A DECADE of exposing the shameful saga of Tribal Disenrollment
Tribal Disenrollment RIPS the Citizenship from Native Americans
Corrupt Councils Wield Sovereignty As a CLUB to BEAT the Weak While Politicians Turn A Blind Eye
Sunday, December 29, 2013
$18 MILLION DOLLARS Stolen from ALTO family at San Pasqual. (so far)
But, I'm sure the tribe will say, "it's not about the money.
A family fighting the San Pasqual Band of Mission’s efforts to eject them from the tribe got a victory in court this week.
The Valley Center tribe is trying to remove about 60 members of the Alto family from its rolls saying they don’t qualify for membership.
San Pasqual, which owns Valley View Casino, has cut off the Altos’ share of casino profits, denied them access to tribal elections and removed them from casino and tribal government jobs.
In 2011, the Altos sued the U.S. Department of Interior, which includes the Bureau of Indian Affairs, for going along with the tribe’s plans to expel them. The tribe has tried to intervene in the lawsuit saying it has the sole authority to decide who belongs and who doesn’t.
The U.S. Ninth District Court of Appeals ruled Thursday that the family’s case against the federal agency could go forward without the tribe’s involvement.
“This is a big victory for them and it gives them hope,” said Tracy Emblem, an Escondido attorney representing the family.
Attorneys for the tribe and the tribe’s chairman could not be reached for comment Friday. In documents, they argued that the court has no jurisdiction over the tribe because it is a sovereign nation and since enrollment decisions are internal tribal matters, the court cannot intervene.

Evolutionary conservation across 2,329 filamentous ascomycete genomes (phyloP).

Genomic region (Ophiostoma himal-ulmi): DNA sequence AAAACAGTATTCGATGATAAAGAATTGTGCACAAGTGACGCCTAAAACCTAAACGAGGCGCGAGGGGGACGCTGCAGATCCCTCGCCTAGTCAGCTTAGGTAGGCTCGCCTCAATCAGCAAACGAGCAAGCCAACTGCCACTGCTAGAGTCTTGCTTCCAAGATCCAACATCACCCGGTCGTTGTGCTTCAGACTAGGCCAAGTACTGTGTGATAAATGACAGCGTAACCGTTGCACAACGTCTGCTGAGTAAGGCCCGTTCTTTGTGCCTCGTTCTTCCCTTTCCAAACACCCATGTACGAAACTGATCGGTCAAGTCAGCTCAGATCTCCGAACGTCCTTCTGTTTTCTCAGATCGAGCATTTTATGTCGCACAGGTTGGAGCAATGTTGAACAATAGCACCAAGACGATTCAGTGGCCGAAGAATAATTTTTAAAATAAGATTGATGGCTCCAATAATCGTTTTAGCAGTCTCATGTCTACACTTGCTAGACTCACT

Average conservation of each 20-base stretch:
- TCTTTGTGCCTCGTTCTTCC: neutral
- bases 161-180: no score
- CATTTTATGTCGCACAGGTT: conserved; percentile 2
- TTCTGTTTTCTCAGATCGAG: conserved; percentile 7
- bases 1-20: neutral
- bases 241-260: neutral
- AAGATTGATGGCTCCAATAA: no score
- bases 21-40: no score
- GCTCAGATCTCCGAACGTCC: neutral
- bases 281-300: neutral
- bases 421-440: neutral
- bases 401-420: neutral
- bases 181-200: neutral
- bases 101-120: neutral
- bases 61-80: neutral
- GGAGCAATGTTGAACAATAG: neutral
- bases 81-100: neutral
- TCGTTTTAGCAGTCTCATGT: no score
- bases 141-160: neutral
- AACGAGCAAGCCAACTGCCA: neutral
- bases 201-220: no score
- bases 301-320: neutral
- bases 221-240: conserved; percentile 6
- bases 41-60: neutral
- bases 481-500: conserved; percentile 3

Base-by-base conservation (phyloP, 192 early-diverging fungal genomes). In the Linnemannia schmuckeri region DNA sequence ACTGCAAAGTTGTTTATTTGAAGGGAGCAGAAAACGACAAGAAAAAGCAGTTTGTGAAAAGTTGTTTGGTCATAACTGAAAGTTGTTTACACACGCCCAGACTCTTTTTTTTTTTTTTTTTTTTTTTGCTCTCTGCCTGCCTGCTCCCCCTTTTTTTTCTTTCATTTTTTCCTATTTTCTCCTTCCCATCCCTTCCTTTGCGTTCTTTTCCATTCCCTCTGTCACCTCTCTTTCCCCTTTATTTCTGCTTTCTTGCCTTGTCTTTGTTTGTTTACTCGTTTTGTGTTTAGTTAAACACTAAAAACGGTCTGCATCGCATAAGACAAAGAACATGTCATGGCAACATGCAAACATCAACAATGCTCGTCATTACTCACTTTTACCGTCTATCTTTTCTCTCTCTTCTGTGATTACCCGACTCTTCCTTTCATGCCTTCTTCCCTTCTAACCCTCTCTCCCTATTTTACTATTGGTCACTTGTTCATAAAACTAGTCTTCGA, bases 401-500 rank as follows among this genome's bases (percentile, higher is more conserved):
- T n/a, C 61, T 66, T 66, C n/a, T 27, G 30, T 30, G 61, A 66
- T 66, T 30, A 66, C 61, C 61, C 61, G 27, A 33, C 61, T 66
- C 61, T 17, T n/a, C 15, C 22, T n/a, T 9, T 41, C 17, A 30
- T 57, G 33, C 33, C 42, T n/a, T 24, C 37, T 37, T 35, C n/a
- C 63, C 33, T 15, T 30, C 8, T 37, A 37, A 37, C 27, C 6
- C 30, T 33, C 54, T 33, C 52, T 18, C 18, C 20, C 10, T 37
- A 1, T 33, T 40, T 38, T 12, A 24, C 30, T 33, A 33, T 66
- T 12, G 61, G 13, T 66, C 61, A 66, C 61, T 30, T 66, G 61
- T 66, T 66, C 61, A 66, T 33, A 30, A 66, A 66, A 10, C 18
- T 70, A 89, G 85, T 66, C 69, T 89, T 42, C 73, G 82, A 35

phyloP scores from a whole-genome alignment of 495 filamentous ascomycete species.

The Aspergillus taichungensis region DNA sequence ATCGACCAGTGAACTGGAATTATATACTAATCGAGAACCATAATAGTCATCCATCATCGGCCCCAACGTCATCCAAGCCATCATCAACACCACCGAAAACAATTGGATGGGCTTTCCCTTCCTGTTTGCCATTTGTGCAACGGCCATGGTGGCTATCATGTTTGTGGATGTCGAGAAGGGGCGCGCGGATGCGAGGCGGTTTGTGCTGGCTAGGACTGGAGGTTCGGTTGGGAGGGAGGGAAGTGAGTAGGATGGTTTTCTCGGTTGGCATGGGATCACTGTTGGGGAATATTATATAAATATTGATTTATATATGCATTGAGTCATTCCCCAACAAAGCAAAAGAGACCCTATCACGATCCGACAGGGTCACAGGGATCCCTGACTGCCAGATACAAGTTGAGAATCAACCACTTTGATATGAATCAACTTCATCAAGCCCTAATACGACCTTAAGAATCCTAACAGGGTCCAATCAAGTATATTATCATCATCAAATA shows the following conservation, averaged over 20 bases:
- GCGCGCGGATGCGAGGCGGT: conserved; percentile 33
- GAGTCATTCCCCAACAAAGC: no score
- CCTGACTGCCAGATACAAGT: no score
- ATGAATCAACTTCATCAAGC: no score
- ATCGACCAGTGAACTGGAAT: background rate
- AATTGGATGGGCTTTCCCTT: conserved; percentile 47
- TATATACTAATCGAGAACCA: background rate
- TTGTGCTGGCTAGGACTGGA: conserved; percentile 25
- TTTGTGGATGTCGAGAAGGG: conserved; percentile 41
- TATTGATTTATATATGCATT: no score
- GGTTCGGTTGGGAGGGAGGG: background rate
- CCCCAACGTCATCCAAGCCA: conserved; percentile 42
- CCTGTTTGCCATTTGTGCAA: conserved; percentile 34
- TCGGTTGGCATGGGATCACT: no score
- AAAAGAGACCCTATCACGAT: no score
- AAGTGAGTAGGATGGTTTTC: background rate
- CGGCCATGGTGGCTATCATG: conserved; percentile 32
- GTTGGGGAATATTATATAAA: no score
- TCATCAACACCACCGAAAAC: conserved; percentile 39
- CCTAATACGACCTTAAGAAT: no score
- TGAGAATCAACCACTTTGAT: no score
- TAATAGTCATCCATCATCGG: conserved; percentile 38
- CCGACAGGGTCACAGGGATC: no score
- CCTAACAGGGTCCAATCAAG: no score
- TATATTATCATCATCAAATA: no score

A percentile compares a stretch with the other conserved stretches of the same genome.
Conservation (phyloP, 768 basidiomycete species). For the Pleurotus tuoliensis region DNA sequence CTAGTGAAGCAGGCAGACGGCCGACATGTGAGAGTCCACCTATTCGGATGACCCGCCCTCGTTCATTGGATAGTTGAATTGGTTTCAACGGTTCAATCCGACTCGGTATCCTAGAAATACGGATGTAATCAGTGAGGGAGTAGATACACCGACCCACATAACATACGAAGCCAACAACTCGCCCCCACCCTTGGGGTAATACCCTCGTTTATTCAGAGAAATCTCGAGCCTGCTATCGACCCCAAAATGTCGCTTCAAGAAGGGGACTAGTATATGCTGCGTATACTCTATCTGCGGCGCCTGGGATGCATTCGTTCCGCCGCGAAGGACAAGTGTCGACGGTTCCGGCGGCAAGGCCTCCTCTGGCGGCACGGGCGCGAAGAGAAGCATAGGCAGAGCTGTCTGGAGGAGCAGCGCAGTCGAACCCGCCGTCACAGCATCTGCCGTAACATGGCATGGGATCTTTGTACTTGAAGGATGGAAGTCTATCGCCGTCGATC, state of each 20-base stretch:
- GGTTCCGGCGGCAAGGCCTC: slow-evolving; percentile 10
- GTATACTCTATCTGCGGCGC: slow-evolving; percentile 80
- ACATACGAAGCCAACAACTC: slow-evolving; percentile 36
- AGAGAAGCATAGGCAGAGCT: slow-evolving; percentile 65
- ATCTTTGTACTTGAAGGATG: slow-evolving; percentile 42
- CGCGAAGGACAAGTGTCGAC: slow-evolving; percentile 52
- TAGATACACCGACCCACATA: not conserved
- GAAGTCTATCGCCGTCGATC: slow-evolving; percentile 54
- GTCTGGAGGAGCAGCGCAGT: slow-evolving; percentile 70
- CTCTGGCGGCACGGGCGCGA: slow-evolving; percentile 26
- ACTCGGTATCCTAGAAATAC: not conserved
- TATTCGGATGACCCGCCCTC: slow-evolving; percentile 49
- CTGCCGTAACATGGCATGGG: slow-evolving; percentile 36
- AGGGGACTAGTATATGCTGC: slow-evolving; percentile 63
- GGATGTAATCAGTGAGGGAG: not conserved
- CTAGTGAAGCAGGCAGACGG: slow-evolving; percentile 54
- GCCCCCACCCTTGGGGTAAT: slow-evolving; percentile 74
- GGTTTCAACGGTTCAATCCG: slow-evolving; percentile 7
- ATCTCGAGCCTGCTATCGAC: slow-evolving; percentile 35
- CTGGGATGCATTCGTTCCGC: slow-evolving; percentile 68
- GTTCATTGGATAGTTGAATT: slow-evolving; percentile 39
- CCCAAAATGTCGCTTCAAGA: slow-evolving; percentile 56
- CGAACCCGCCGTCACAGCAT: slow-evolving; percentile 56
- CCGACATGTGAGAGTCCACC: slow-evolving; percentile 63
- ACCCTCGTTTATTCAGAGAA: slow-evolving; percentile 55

However, in her ruling, Judge Marsha S. Berzon wrote that “the Band is not a required party” in the case because the family is only asking the court whether the BIA acted appropriately in its decisions, not the tribe.
The dispute began in 2008, when the tribe’s enrollment committee decided the Altos descended from a person who was not a member of the tribe.
The family traces its tribal heritage to Marcus Alto Sr., who died in 1988 and whose lineage was questioned by another tribal member. According to the tribe, Marcus Alto Sr. was adopted by a San Pasqual family and was not their biological son.
San Pasqual rules require a biological connection to the tribe.
Under many tribal government constitutions, tribes make final decisions about who belongs. But the San Pasqual tribe’s constitution gives that authority to the Bureau of Indian Affairs.
In 2011, BIA Assistant Secretary Larry Echo Hawk sided with the tribe, overturning an earlier decision by agency’s regional director, who said the evidence submitted by the tribe did not warrant the Altos’ ouster.
In its ruling, the appellate court also upheld a lower court’s decision to temporarily stop the removal of the Altos until the case is decided.
In the meantime, the Altos remain in legal limbo, Emblem said.
Though they are officially enrolled members of the tribe, the Altos don’t get their share of the casino profits — which for each adult family member was nearly $100,000 in 2011, according to court documents. Under a court order, the tribe is supposed to be collecting the payments in a trust fund to be distributed if the family wins its case.
Emblem said some of the family members are working but others have no jobs or can’t work.
“They are getting by,” Emblem said. “They are keeping the faith.”